The UN Secretary-General has appointed a former top Indian Army commander, who has served with the world body's peacekeeping forces in Africa, as his special envoy for Sudan.

Ban Ki-moon has appointed Lieutenant General (retired) Jasbir Singh Lidder, who has served as the Additional Director General of Military Operations in the Indian Army, as his Deputy Special Representative for Sudan.

Lidder has extensive experience of working in peacekeeping mission in Africa, including in Sudan as the force commander of the UN Mission to Sudan (UNMIS) and as Chief of Staff in the military component of the UN Operation in Mozambique (ONUMOZ) in the mid-1990s.

Lidder also assisted in conflict-resolution activities and the protection of civilians in the Darfur conflict where he played a key role in the transition from the African Union Mission to Sudan (AMIS) to the African Union-United Nations Hybrid Operation in Darfur (UNAMID), according to the UN.

Born in 1949, Lidder attended the National Defence Academy as well as the Army War College where he procured two masters degrees in philosophy in defence studies and management and another in defence and strategic studies, it said.


Right thinking

Union Home Minister P Chidambaram’s suggestion to bifurcate the Union home ministry in order to streamline security and intelligence functions is a welcome move. He has mooted a proposal to hive off those departments in the ministry related to intelligence and security functions from the non-security related ones like Centre-state relations, freedom fighters, etc. Chidambaram’s thinking is that today with security threats emanating from Left wing extremism, besides externally-fostered internal security problems, the home minister needs to devote his entire attention to national security related issues. A major problem that plagues the country’s security bureaucracy is the multiplicity of intelligence agencies without effective inter-agency channels to ensure intelligence sharing.

In the existing security architecture, the Joint Intelligence Committee, which is now part of the National Security Council secretariat, and the Multi Agency Centre are both designed to serve as platforms to collate intelligence from different agencies. Yet systemic flaws in the security architecture did not prevent the dastardly 26/11 disaster. Apart from the two principal intelligence agencies tasked with internal and external security, the Intelligence Bureau and the Research & Analysis Wing, there are several lesser known intelligence outfits. These include the ‘G’ branches of the central para-military forces like the BSF and CRPF besides the 800-strong intelligence arm of the Railway Protection Force. The problem is that the diversity of intelligence agencies leads to turf wars and eventually results in compromising national security interests.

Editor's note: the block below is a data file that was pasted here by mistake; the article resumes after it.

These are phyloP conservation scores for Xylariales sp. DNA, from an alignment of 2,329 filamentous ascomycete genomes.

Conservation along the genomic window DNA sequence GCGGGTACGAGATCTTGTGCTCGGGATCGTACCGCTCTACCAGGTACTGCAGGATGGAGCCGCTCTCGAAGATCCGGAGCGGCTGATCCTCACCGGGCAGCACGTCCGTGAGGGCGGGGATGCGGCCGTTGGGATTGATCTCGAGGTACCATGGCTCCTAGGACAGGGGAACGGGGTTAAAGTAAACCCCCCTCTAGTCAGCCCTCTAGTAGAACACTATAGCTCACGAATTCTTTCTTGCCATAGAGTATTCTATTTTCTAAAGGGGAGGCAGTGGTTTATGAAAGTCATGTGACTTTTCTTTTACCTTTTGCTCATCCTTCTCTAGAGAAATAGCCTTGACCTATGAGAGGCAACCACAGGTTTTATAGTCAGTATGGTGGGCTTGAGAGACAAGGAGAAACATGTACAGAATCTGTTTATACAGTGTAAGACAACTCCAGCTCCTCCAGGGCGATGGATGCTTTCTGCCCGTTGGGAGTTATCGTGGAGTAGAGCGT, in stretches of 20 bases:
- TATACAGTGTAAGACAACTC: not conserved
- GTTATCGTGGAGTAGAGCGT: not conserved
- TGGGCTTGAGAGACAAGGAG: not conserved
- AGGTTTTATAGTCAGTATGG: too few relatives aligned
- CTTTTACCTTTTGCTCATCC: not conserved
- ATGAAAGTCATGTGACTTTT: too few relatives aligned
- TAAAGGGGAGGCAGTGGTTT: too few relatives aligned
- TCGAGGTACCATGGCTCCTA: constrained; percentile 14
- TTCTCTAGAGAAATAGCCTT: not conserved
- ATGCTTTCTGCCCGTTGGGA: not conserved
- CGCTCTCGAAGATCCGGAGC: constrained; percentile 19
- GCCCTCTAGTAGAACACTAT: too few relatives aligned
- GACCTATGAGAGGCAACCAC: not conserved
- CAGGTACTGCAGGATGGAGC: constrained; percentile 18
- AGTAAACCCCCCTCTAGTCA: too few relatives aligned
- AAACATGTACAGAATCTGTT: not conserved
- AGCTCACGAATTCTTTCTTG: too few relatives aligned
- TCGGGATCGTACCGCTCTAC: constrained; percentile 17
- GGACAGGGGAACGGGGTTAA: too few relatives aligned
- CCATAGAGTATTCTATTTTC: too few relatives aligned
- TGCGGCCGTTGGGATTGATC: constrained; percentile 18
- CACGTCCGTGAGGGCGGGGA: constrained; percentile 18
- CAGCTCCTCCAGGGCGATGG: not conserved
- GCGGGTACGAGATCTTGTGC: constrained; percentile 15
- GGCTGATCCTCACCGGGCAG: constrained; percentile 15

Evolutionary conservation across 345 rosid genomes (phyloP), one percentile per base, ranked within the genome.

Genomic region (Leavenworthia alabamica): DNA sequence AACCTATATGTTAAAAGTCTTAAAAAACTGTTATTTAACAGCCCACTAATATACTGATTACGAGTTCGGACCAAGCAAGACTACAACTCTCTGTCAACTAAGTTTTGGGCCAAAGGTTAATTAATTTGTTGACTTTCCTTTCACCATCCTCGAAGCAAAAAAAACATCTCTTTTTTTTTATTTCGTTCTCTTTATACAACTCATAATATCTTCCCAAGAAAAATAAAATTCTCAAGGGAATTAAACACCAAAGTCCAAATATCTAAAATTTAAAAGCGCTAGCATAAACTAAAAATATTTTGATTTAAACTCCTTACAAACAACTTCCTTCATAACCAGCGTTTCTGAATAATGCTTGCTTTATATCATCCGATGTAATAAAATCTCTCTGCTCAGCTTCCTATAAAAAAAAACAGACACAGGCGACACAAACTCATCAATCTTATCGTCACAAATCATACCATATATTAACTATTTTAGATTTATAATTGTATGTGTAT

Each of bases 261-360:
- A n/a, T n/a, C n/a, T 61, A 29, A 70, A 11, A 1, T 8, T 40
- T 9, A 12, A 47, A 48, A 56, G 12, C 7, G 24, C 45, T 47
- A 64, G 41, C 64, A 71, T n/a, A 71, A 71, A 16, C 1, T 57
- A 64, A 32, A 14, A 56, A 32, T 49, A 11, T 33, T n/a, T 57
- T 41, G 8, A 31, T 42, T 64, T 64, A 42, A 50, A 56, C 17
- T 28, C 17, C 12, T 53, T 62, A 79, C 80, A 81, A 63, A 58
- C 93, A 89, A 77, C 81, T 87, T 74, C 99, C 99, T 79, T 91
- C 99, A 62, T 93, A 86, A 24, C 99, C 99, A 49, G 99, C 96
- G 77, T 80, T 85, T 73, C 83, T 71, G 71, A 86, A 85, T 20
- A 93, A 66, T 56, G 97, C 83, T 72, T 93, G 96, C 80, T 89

Appropriate use of these intelligence organisations — with a suitable mechanism such as a proposed National Counter Terrorism Centre, modelled along the lines of the US Department of Home Land Security — can make a significant difference in the on-going war against terrorism.

Chidambaram is the first home minister who can take credit for starting a public debate about coping with terrorism. The challenge of creating a National Counter Terrorism Centre (NCTC) arises considering the various intelligence organisations tackling terrorism are scattered among the PMO, the Cabinet secretariat, the defence and finance ministries. Bringing together these diverse units under one roof, given the realities of bureaucratic inertia and resistance to change will not be easy. Also the status of the NCTC chief vis a vis the National Security Adviser and Director IB and Secretary R&AW will be tricky issues that need to be figured out clearly to ensure its harmonious functioning.

Friday, December 25, 2009

Engineers in uniform face greater challenges’


LT Gen Arun Kumar Nanda, engineer-in-chief of the Indian Army, called on the graduates at the College of Military Engineering (CME) here to keep their technical skills top-notch.

Engineers in uniform, he said, would face greater challenges than engineers in civil life as they would have to be good engineers and good soldiers. “The need of the hour is to use cutting-edge technologies which are best suited to meet our requirements,” Nanda said.